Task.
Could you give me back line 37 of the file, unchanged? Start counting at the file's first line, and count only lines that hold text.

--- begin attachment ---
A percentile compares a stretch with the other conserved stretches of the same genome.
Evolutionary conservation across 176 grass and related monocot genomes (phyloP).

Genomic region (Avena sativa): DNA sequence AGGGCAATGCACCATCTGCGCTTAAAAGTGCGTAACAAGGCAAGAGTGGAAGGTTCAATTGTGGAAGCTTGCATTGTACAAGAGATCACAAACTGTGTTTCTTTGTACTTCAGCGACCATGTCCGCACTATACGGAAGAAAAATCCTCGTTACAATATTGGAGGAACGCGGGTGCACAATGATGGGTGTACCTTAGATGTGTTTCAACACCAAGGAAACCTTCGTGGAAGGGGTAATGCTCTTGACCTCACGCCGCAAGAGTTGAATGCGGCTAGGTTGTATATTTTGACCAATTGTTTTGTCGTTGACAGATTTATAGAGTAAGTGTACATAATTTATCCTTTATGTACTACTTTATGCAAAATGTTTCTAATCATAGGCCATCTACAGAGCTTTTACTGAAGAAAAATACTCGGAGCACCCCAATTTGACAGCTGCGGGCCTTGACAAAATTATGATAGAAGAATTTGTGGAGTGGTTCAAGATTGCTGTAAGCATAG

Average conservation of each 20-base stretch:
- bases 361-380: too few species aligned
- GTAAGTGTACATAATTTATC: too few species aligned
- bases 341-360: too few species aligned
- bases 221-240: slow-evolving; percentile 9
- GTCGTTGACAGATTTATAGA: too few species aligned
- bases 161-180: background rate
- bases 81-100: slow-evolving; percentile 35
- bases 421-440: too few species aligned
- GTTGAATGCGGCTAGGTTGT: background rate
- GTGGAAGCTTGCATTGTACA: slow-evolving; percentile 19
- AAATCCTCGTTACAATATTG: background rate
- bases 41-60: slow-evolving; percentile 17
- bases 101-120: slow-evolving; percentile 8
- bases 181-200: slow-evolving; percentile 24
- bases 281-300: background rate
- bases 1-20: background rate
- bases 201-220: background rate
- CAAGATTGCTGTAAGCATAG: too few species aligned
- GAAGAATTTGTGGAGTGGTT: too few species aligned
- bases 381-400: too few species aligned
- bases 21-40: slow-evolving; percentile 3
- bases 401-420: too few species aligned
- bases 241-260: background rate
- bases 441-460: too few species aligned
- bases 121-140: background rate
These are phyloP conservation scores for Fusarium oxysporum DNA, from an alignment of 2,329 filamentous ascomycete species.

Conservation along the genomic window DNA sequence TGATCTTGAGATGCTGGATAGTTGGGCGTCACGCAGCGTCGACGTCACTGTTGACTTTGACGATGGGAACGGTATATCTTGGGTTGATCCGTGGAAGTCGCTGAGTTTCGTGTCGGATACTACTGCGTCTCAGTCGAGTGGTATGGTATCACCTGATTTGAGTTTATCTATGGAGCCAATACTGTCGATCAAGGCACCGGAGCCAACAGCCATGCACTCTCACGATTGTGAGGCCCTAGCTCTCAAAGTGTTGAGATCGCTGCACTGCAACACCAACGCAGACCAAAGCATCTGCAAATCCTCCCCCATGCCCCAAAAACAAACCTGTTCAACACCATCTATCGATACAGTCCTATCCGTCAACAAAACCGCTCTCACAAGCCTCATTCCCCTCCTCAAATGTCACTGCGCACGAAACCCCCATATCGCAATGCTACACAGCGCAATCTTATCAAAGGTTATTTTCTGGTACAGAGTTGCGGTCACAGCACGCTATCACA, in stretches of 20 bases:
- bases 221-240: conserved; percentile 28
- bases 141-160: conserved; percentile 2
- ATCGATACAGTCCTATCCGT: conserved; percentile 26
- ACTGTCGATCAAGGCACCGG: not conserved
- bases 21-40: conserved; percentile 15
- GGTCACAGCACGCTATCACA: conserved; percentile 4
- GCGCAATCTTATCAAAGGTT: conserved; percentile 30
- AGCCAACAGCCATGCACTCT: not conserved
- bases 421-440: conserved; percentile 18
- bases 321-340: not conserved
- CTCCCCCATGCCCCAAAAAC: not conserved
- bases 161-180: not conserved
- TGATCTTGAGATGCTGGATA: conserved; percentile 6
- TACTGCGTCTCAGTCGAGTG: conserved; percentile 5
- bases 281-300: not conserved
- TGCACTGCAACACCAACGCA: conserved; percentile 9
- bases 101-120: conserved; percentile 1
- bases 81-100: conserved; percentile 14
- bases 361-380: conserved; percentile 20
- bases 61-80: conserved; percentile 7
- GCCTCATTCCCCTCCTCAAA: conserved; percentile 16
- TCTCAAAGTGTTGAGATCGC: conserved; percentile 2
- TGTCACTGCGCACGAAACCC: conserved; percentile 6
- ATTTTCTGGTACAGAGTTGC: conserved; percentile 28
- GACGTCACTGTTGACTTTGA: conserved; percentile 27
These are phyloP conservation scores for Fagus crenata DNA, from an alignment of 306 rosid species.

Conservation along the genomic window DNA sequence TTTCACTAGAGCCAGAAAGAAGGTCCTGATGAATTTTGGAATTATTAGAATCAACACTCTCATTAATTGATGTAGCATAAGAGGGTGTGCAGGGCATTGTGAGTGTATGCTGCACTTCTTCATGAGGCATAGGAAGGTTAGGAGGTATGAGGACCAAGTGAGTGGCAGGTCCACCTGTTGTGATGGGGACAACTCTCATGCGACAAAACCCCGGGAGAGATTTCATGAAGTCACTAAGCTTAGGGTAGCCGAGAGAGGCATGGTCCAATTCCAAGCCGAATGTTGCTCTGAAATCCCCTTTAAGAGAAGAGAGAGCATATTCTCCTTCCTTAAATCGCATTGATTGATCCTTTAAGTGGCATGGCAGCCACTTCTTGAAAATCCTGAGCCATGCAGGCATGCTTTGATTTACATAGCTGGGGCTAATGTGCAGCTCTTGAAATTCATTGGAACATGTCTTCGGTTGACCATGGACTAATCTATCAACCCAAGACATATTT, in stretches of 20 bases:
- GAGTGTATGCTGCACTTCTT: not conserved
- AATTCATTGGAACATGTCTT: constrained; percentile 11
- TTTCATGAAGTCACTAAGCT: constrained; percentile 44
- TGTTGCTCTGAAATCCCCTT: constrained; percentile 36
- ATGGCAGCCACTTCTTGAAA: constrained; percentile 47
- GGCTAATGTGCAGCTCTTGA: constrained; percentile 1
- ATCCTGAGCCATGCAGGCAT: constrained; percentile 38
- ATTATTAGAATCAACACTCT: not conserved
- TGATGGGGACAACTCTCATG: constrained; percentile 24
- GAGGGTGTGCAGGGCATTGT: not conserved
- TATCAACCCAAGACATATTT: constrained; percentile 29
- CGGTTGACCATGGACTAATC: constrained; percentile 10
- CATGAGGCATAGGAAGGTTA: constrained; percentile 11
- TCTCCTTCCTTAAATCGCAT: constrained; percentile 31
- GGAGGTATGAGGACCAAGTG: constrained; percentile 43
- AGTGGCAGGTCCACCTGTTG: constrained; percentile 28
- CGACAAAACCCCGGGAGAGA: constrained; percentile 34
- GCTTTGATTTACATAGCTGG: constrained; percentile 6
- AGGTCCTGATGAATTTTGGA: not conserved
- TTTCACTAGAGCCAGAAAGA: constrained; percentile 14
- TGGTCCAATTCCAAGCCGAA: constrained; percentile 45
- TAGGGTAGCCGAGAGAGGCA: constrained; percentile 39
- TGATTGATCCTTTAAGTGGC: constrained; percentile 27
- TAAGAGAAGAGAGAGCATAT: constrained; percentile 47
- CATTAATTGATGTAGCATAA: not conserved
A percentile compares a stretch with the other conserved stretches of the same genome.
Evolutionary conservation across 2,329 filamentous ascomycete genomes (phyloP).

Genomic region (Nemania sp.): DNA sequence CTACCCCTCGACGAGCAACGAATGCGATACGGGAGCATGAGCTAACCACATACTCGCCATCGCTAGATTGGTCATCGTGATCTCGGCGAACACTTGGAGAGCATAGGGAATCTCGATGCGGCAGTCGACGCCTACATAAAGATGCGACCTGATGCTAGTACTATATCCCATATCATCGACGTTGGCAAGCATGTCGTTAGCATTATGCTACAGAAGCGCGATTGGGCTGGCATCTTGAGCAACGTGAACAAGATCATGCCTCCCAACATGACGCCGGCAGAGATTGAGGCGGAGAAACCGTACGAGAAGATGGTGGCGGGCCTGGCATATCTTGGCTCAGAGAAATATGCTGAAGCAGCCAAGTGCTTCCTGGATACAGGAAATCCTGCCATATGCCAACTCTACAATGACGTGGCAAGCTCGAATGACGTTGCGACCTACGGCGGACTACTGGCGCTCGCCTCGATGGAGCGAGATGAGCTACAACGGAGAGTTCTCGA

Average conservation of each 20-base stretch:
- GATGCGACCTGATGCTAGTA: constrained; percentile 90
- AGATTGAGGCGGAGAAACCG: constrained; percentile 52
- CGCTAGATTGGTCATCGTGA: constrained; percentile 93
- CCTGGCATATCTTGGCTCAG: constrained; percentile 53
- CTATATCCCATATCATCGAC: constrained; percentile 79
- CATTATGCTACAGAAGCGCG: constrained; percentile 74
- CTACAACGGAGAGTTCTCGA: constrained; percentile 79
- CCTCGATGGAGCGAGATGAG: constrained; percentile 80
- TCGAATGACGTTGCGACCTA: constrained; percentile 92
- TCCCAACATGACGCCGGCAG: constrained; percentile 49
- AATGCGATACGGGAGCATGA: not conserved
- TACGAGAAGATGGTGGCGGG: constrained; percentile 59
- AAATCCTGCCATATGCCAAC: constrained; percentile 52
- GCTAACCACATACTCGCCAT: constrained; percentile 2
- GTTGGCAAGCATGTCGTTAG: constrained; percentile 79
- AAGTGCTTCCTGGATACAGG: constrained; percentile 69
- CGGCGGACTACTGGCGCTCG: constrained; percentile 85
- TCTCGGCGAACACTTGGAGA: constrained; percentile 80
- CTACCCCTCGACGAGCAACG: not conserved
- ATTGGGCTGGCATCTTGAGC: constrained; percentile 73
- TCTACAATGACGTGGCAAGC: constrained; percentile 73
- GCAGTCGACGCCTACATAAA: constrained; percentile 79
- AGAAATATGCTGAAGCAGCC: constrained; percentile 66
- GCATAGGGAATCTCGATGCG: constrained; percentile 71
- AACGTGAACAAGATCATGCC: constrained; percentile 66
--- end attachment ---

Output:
- GGTCACAGCACGCTATCACA: conserved; percentile 4